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dc.contributor.authorClark, Andy
dc.date.accessioned2006-06-30T15:08:28Z
dc.date.available2006-06-30T15:08:28Z
dc.date.issued1993
dc.identifier.uridoi:10.1093/mind/102.408.587
dc.identifier.urihttp://hdl.handle.net/1842/1328
dc.description.abstractEnquiries into the possible nature and scope of innate knowledge never proceed in an empirical vaccuum. Instead, such conjectures are informed by a theory (perhaps only tacitly endorsed) concerning probable representational form. Classical approaches to the nativism debate often assume a quasi-linguistic form of knowledge representation and deliniate a space of options (concerning the nature and extent of innate knowledge) accordingly. Recent connectionist theorizing posits a different kind of represenational form, and thus determines a different picture of the space of possible nativisms.en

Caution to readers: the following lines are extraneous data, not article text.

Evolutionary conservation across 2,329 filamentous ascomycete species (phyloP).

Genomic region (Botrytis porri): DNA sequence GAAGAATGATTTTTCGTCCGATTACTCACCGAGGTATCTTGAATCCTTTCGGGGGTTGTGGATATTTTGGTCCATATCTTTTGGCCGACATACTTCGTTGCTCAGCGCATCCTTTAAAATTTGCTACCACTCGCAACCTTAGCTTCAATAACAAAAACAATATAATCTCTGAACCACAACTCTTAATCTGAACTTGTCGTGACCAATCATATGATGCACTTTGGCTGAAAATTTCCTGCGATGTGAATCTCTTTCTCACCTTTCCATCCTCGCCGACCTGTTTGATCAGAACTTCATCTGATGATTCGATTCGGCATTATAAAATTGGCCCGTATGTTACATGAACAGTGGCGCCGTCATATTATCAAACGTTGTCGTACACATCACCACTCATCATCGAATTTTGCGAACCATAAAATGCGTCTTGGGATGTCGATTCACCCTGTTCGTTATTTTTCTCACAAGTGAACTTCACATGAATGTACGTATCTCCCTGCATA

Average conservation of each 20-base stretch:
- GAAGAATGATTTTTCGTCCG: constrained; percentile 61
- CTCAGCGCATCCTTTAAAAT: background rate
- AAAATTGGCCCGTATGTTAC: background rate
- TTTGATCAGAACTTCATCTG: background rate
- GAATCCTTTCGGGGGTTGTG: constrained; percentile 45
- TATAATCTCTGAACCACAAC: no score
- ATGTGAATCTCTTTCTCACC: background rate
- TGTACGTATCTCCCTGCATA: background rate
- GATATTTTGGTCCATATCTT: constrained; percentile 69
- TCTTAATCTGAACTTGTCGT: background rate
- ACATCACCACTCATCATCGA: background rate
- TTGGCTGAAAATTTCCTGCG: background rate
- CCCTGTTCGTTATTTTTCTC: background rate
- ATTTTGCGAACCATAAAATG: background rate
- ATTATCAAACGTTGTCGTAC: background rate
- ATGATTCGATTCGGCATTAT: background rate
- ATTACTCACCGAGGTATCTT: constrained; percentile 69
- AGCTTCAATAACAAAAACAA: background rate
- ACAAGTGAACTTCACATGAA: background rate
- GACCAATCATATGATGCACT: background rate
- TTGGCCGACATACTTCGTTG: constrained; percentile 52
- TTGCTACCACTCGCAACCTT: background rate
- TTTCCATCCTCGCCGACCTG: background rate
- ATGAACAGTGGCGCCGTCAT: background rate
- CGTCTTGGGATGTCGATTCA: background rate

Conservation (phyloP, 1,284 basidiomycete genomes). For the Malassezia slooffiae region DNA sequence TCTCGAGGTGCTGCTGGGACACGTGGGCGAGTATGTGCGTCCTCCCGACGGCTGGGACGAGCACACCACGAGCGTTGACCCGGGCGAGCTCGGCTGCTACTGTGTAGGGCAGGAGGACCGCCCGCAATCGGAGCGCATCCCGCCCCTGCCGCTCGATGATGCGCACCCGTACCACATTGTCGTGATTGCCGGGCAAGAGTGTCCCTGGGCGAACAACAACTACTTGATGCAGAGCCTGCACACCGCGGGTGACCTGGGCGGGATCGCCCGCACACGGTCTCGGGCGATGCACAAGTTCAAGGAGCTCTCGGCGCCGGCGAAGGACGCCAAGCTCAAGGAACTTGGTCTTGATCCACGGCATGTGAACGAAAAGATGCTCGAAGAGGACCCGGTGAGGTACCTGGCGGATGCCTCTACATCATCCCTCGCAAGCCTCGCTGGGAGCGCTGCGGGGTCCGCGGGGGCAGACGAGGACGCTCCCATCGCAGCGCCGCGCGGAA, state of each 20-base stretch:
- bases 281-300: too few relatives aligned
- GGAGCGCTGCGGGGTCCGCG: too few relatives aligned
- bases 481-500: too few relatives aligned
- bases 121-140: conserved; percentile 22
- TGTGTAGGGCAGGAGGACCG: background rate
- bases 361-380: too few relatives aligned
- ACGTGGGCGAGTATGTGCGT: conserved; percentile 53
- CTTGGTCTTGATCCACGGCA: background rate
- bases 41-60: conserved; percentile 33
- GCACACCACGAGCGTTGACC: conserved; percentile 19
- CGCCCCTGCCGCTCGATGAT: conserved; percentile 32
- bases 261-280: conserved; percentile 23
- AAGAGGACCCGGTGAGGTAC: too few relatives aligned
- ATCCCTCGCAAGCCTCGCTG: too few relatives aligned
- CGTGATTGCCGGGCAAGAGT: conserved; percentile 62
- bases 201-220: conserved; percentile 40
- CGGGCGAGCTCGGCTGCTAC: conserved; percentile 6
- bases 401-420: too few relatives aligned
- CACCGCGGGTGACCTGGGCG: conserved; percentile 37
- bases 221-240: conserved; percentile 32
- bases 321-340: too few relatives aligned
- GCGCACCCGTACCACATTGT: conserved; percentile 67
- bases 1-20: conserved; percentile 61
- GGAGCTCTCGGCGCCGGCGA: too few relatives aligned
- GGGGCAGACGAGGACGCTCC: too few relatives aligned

dc.format.extent1415569 bytes
dc.format.mimetypeapplication/pdf
dc.language.isoen
dc.publisherOxford University Pressen
dc.subjectPhilosophyen
dc.titleMinimal Rationalismen
dc.typeArticleen


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